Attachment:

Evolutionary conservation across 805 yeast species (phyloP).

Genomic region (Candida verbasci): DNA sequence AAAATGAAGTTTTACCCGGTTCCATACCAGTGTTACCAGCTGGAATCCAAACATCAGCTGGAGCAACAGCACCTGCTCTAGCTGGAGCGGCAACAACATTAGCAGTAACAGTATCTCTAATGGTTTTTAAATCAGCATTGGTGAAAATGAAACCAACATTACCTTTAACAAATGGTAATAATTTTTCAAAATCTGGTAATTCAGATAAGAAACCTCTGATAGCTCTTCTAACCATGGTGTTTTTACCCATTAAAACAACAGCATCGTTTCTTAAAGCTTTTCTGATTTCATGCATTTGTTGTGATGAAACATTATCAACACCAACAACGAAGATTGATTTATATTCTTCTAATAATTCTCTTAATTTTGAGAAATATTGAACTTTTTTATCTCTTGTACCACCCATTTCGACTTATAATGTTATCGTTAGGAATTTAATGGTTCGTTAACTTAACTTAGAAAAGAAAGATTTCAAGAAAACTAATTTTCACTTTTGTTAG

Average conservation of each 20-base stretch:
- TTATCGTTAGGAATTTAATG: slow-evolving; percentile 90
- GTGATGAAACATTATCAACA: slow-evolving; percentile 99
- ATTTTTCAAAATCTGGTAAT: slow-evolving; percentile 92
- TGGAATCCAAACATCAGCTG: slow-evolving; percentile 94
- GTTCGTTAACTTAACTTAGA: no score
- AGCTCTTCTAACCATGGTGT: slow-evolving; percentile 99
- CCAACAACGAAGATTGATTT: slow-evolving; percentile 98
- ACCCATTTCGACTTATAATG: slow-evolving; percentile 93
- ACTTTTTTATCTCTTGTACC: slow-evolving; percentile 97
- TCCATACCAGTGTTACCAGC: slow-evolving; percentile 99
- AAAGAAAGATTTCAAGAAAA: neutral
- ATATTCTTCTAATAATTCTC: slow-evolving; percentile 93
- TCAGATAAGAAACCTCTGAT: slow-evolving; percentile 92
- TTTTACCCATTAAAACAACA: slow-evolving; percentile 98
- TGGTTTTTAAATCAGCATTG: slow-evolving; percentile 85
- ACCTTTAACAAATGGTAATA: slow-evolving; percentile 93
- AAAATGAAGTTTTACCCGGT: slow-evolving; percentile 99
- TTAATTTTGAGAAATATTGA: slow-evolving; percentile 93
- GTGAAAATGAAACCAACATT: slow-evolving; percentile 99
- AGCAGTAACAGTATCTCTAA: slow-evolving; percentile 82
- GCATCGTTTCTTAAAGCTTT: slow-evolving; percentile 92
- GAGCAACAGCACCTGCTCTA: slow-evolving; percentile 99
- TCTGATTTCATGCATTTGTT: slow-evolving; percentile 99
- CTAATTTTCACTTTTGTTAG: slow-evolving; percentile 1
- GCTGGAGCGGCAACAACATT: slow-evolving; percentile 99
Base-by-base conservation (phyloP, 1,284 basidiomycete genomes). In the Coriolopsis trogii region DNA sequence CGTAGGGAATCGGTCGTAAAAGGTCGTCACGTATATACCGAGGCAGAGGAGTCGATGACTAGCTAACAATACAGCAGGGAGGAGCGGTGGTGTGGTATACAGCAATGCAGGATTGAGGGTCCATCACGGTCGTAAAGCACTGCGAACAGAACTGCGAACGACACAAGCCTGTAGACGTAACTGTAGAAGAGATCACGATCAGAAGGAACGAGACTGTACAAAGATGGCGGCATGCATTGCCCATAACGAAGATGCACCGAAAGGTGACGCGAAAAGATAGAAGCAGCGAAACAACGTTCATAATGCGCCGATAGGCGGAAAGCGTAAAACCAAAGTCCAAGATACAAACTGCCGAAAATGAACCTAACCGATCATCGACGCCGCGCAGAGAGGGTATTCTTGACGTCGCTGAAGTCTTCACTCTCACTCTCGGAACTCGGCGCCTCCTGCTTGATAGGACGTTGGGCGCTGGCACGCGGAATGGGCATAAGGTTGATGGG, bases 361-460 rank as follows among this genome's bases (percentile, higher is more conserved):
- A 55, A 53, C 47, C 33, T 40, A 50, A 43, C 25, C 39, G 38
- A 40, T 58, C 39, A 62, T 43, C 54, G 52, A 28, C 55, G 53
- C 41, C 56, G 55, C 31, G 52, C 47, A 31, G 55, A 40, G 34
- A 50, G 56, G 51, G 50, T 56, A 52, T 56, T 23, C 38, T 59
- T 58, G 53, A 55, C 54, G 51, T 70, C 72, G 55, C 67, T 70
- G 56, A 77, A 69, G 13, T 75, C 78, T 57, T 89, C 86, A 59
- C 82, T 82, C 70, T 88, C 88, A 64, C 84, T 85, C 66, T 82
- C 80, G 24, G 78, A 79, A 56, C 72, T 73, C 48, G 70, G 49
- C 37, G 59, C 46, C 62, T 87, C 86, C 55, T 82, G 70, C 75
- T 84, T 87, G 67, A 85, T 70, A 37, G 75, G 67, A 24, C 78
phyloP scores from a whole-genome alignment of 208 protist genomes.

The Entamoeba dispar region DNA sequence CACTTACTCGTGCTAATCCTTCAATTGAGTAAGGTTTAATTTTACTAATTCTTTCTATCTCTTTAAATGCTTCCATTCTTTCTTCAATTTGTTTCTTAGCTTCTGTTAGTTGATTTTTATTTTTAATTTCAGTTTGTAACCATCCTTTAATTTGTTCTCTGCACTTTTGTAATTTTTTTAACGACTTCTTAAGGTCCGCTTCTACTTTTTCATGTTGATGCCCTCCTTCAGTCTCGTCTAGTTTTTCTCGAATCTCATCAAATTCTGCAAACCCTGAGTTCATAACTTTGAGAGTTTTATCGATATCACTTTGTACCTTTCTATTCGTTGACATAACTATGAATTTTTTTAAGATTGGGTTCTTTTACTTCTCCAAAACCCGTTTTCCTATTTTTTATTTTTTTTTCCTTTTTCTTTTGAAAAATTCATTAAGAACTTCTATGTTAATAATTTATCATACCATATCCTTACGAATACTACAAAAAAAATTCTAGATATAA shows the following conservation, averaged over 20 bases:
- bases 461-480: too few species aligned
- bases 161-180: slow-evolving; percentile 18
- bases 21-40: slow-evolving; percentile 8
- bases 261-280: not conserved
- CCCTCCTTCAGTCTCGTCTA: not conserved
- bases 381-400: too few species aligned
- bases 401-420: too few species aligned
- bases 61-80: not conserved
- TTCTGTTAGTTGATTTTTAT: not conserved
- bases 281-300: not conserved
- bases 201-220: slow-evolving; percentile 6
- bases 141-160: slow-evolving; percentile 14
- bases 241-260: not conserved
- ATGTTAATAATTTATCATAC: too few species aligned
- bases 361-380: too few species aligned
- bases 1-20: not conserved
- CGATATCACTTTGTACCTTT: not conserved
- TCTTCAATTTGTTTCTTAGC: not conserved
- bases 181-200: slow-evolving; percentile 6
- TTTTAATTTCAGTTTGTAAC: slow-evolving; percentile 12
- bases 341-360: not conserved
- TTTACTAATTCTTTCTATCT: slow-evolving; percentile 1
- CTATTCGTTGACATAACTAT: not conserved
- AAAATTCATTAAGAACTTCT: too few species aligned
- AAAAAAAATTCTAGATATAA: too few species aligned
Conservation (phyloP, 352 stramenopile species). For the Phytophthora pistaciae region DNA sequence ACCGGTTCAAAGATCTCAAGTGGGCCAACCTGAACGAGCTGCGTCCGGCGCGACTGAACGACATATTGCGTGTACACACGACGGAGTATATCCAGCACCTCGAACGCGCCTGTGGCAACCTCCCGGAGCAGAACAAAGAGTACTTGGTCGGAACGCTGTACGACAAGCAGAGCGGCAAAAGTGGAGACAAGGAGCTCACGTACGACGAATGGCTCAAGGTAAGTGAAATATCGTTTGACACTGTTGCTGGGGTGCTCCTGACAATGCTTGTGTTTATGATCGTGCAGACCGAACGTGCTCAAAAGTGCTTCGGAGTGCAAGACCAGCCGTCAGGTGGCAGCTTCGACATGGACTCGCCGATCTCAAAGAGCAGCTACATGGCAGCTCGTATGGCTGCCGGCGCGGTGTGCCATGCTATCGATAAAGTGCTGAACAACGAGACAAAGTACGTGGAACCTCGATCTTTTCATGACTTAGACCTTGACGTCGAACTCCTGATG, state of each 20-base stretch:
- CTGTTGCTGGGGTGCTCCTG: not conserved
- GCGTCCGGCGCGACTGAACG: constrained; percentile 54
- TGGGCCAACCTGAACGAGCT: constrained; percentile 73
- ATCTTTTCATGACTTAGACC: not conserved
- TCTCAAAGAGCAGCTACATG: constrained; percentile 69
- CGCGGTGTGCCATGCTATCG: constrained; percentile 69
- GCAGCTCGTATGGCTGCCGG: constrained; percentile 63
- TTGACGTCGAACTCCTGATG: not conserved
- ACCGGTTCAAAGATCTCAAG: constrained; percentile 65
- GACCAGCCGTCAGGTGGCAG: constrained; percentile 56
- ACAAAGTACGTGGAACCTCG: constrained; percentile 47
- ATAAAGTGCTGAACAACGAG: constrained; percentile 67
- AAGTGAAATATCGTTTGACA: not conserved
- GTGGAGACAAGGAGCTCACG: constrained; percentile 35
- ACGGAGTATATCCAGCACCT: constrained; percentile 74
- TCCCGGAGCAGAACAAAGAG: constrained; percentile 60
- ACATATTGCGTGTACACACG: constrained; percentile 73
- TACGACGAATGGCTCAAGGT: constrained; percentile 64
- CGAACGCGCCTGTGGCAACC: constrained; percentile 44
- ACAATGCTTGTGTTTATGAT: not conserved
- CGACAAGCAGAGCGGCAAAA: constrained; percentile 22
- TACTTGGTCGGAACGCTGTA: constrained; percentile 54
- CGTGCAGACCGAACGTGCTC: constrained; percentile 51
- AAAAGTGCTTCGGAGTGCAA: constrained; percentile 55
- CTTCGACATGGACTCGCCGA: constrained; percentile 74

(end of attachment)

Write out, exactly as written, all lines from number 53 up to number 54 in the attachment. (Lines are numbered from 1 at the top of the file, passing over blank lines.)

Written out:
- bases 141-160: slow-evolving; percentile 14
- bases 241-260: not conserved